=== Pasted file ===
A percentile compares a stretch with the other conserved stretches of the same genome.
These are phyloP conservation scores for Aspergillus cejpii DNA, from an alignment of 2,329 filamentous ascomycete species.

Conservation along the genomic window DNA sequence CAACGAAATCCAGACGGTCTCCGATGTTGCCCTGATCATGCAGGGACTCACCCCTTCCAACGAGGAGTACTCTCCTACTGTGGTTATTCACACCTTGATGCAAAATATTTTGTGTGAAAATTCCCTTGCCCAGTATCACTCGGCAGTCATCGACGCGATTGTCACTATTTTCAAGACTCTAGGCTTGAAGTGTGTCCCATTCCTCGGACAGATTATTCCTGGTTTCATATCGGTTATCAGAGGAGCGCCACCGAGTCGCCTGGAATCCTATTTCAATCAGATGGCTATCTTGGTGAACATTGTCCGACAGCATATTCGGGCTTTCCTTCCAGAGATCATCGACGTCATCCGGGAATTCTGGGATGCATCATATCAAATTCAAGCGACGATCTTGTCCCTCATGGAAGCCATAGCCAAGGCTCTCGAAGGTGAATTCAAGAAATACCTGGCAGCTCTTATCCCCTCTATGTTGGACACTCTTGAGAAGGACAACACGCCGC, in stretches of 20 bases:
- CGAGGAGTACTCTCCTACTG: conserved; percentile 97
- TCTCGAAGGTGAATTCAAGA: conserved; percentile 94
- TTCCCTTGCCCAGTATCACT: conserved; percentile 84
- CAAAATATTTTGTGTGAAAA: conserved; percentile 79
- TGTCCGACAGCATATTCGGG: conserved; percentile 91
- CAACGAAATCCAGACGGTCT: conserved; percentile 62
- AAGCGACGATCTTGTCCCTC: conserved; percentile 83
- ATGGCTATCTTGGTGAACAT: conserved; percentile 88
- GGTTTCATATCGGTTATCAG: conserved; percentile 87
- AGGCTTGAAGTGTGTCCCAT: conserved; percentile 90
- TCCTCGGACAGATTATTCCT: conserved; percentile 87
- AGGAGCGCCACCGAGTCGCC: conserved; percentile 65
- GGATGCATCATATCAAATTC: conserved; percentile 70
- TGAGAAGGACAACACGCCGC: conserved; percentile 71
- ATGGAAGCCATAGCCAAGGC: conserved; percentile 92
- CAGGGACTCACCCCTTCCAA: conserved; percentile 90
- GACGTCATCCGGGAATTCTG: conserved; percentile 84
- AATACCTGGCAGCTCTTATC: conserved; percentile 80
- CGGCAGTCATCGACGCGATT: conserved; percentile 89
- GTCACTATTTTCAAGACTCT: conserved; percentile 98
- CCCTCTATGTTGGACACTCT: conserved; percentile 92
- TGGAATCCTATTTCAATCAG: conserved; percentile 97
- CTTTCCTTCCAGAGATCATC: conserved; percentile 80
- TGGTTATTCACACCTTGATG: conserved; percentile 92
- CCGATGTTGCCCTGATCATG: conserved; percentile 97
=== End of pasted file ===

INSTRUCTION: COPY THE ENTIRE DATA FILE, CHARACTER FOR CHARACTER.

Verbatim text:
A percentile compares a stretch with the other conserved stretches of the same genome.
These are phyloP conservation scores for Aspergillus cejpii DNA, from an alignment of 2,329 filamentous ascomycete species.

Conservation along the genomic window DNA sequence CAACGAAATCCAGACGGTCTCCGATGTTGCCCTGATCATGCAGGGACTCACCCCTTCCAACGAGGAGTACTCTCCTACTGTGGTTATTCACACCTTGATGCAAAATATTTTGTGTGAAAATTCCCTTGCCCAGTATCACTCGGCAGTCATCGACGCGATTGTCACTATTTTCAAGACTCTAGGCTTGAAGTGTGTCCCATTCCTCGGACAGATTATTCCTGGTTTCATATCGGTTATCAGAGGAGCGCCACCGAGTCGCCTGGAATCCTATTTCAATCAGATGGCTATCTTGGTGAACATTGTCCGACAGCATATTCGGGCTTTCCTTCCAGAGATCATCGACGTCATCCGGGAATTCTGGGATGCATCATATCAAATTCAAGCGACGATCTTGTCCCTCATGGAAGCCATAGCCAAGGCTCTCGAAGGTGAATTCAAGAAATACCTGGCAGCTCTTATCCCCTCTATGTTGGACACTCTTGAGAAGGACAACACGCCGC, in stretches of 20 bases:
- CGAGGAGTACTCTCCTACTG: conserved; percentile 97
- TCTCGAAGGTGAATTCAAGA: conserved; percentile 94
- TTCCCTTGCCCAGTATCACT: conserved; percentile 84
- CAAAATATTTTGTGTGAAAA: conserved; percentile 79
- TGTCCGACAGCATATTCGGG: conserved; percentile 91
- CAACGAAATCCAGACGGTCT: conserved; percentile 62
- AAGCGACGATCTTGTCCCTC: conserved; percentile 83
- ATGGCTATCTTGGTGAACAT: conserved; percentile 88
- GGTTTCATATCGGTTATCAG: conserved; percentile 87
- AGGCTTGAAGTGTGTCCCAT: conserved; percentile 90
- TCCTCGGACAGATTATTCCT: conserved; percentile 87
- AGGAGCGCCACCGAGTCGCC: conserved; percentile 65
- GGATGCATCATATCAAATTC: conserved; percentile 70
- TGAGAAGGACAACACGCCGC: conserved; percentile 71
- ATGGAAGCCATAGCCAAGGC: conserved; percentile 92
- CAGGGACTCACCCCTTCCAA: conserved; percentile 90
- GACGTCATCCGGGAATTCTG: conserved; percentile 84
- AATACCTGGCAGCTCTTATC: conserved; percentile 80
- CGGCAGTCATCGACGCGATT: conserved; percentile 89
- GTCACTATTTTCAAGACTCT: conserved; percentile 98
- CCCTCTATGTTGGACACTCT: conserved; percentile 92
- TGGAATCCTATTTCAATCAG: conserved; percentile 97
- CTTTCCTTCCAGAGATCATC: conserved; percentile 80
- TGGTTATTCACACCTTGATG: conserved; percentile 92
- CCGATGTTGCCCTGATCATG: conserved; percentile 97